Authorities advise protecting your children from online predators

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As the COVID-19 pandemic rages on, law enforcement and children’s advocacy groups are trying to ensure children are not victims of online sexual predators.

Last year, the Georgia Bureau of Investigation’s Child Exploitation and Computer Crime unit received approximately 11,600 cyber tips from the National Center for Missing and Exploited Children. This year, the unit is on track to receive between 15,000 and 16,000 e-tips.

Following:GBI sees increase in e-tips on child exploitation during pandemic

The special agent in charge of CEACCU, Debbie Garner, said NCMEC’s ​​cyber councils are increasing every year. The majority of advice received last year concerned child pornography or child pornography being traded between adults or adults turning to children for material.

“Much of the child pornography that we see has been traded multiple times in the past and they continue to do so,” Garner said. “Some of it is through email, some of it is through apps you have in your phone, messaging apps, or messaging features in apps. Some of these are done through specialized software, others are found in the dark web. ”

Communication is the most important prevention

Child Enrichment Executive Director Kari Viola-Brooke said the most important thing parents can do to protect their children from online sexual predators is to just talk to them.

“With preventing child abuse at all levels, the key is communication. We need to start to feel comfortable having these conversations with our children, so that they know what to do, if they ever find themselves in this situation, ”she said.

Kari Viola-Brooke, executive director of Child Enrichment, Inc., said it was important for parents to talk to their children about the dangers online.

Child Enrichment has been serving abused and neglected children since 1978.

Viola-Brooke encouraged parents to monitor their children’s internet use and notice any changes in behavior or anything unusual with their child. By establishing open communication, talking about these topics will become easier, she said.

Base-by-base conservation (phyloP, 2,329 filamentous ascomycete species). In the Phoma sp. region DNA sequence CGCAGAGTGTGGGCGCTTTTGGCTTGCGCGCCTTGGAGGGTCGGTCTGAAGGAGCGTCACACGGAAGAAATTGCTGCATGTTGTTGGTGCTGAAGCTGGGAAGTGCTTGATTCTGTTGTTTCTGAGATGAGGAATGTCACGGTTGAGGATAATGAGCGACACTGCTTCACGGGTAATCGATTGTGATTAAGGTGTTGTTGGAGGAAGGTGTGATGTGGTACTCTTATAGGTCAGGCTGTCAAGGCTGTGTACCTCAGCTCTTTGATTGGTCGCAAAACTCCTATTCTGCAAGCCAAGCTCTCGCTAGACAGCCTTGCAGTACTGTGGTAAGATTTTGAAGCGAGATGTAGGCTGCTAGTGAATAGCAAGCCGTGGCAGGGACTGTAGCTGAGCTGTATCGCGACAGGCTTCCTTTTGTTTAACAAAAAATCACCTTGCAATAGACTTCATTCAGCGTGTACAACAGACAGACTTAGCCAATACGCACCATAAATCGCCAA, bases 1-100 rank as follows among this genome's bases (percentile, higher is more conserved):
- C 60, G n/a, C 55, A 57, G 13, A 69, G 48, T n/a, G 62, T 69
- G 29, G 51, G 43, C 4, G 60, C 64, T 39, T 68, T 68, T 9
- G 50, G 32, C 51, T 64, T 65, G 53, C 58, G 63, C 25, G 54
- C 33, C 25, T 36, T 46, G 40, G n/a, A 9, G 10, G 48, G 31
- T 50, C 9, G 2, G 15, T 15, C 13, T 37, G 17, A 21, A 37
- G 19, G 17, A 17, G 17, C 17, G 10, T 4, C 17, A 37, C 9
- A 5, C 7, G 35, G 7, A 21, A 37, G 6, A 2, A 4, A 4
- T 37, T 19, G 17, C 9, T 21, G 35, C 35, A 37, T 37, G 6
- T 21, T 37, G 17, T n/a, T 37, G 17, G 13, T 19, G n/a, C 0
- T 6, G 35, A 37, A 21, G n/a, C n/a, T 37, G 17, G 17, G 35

“As soon as children use the Internet on their own or have access to it if they have their own phone or their own tablet or computer, that’s when we need to have these prevention conversations with our children,” said Viola. -Brooke.

Importance of understanding social media and the dangers online

Garner said parents need to educate their children about the dangers online and parents need to be made aware of what their children are doing online. As a parent, Garner said she makes sure she knows everything about Instagram, even setting up an account and following her kids, when they want to access the social media app.

She said parents need to be vigilant because every day a new app appears that could be used to target children. All social media apps are required by federal law to report cases of exploitation of children found on their platforms, but are not required to search for them. Big companies like Facebook and Google are doing it, with Facebook being the largest content reporter with the National Center for Missing and Exploited Children.

Viola-Brooke said she saw cases of children being solicited online on TikTok, Twitter and YouTube.

Related:Augusta-area organizations see increase in calls for domestic violence during pandemic

Garner said there are many ways people sell child pornography. She said adults were grooming and manipulating children online in order to obtain nude photos of them or try to meet them for sex.